Everyone *NOT QUITE* in?
The statistics show that this second wave of Covid-19 in the UK has been significantly worse than the first, with the UK now having an unfortunate “world-beating” death rate from Covid-19, now reported to be worse than that of any country in the world.
The new lockdown therefore has been entirely necessary, however, what of people experiencing homelessness this time around?
At the beginning of the pandemic, the “Everyone In” housing policy helped house roughly 15,000 people. This policy required Councils to provide accommodation to all street homeless individuals in their area as soon as possible. Coupled with a ban on evictions in England and, in due course, making sure Landlords were required to extend the notice period to tenants to 6 months ensured some protection for the most vulnerable renters who may have been furloughed, lost jobs or unwell and so at risk of eviction as a result of being unable to pay rent.
£700m of funding for this scheme had been provided since March 2020. The policy continued and helped a number of people however, it started to crumble in some areas in England from May 2020 onwards. Whilst social housing providers and homelessness charities worked closely with Liverpool City Council for example, to continue providing places for over 200 people to stay, the government quietly pulled the plug on funding for other areas in England in August 2020.
The statistics indicate that between March 2020 and May 2020, 15,000 people were placed into emergency accommodation during the initial part of the first lockdown. By the end, the Ministry of Housing, Communities and Local Government (MMHCLG) indicated that approximately 29,000 people were helped.
Now the government has been slow to kickstart the initiative in spite of the return of stricter restrictions and winter temperatures.
Communities secretary, Robert Jenrick recently announced that councils will collectively receive an additional £10m funding to help efforts to accommodate rough sleepers across England. It should be noted that this was only announced after the lockdown started and only after much pressure from various sources including Homeless Link, Shelter and Crisis.
This funding forms part of a 2-pronged approach:
- A commitment to getting everyone into safe accommodation
- Ensuring rough sleepers are registered with a GP in order for them to access the COVID-19 vaccine (rough sleepers have been identified as a priority group by the Joint Committee on Vaccination and Immunisation, JCVI)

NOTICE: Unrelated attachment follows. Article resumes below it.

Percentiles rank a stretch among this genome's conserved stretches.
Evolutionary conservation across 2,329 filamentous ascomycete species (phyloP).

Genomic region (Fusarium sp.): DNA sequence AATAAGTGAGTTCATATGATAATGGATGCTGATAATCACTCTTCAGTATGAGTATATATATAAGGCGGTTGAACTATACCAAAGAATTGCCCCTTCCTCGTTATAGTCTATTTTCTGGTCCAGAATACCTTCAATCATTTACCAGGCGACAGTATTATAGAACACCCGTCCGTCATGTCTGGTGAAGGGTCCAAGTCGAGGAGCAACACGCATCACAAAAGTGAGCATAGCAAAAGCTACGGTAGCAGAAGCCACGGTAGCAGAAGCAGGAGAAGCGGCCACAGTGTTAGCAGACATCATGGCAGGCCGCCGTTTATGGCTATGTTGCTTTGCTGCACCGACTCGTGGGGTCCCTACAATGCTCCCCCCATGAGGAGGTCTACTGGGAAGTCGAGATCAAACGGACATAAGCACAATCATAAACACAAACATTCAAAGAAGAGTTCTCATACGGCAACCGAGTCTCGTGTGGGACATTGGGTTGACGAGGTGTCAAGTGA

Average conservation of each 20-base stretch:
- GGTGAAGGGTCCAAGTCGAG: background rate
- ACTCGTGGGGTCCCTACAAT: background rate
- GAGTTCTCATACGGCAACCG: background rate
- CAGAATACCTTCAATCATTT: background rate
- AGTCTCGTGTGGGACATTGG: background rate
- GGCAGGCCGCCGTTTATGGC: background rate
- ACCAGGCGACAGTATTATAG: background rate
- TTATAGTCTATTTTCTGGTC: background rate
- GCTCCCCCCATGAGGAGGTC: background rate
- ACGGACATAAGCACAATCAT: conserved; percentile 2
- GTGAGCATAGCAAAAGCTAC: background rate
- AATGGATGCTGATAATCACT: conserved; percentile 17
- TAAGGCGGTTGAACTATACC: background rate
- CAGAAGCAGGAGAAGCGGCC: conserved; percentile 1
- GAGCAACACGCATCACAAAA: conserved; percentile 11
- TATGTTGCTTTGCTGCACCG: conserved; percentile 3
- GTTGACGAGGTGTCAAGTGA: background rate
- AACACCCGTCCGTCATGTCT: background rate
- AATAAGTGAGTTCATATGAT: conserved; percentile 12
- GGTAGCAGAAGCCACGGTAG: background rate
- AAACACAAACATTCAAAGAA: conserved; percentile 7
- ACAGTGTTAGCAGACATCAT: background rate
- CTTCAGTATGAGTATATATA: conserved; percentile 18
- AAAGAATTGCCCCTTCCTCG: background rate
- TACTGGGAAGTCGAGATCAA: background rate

Whilst the move has been welcomed by many including Crisis and St Mungo’s, the question remains: will this be enough?
The Combined Homelessness and Information Network (CHAIN) has indicated that rough sleeping in London has increased by 21% in 2020. With the cold weather funding nowhere near what is was pre-pandemic, Centrepoint have commented that more needs to be done to keep the increased number of rough sleepers safe over the coming months.
For instance, this funding will not be available to people who have no recourse to public funding (NRPF). It is vital that Everyone In really does mean everyone and therefore it is important to include in the new rough sleeping protections, all individuals no matter their immigration status, identity or situation.
Worryingly, as many as 840,000 households have now fallen behind on rent since March 2020. With little support, this debt will likely worsen and the prospect of homelessness becoming even more real for these renters. The London Renters Union have urged measures to cancel rent debt. Without this, the numbers of homeless household is only going to increase whether now or in a few months’ time.
Therefore, it is clear that more is needed and for the next phase of the Everybody In initiative to be properly implemented along with sufficient funding to ensure this can happen. We may be past the dropping temperatures however with new, highly infectious variants of the virus, this means that, as a minimum, emergency accommodation is needed for people to safely isolate, protect their health and reduce the transmission. This includes individual washing facilities and access to the vaccine.
With this in mind, it is unclear how £10m will cover all of the above-highlighted issues. It has become obvious during this pandemic that lip service and inadequate pledges of funding from this current government are not enough to solve the short-term and long-term housing issues.
Some have also suggested that a holistic approach is needed to tackle homelessness: councils, charities, health and care services and accommodation providers need to work together to protect rough sleepers. It may be that the way to tackle homelessness is to provide proper protection from eviction, provide support with paying the rent, stop cuts to benefits, build social housing etc. – We hope this government might listen and consider implementing this advice.
The COVID-19 pandemic has sadly highlighted the very real health and socio-economic inequalities in our society and it is now clear that the pre-pandemic attitudes and policies cannot and must not continue when we emerge post-pandemic.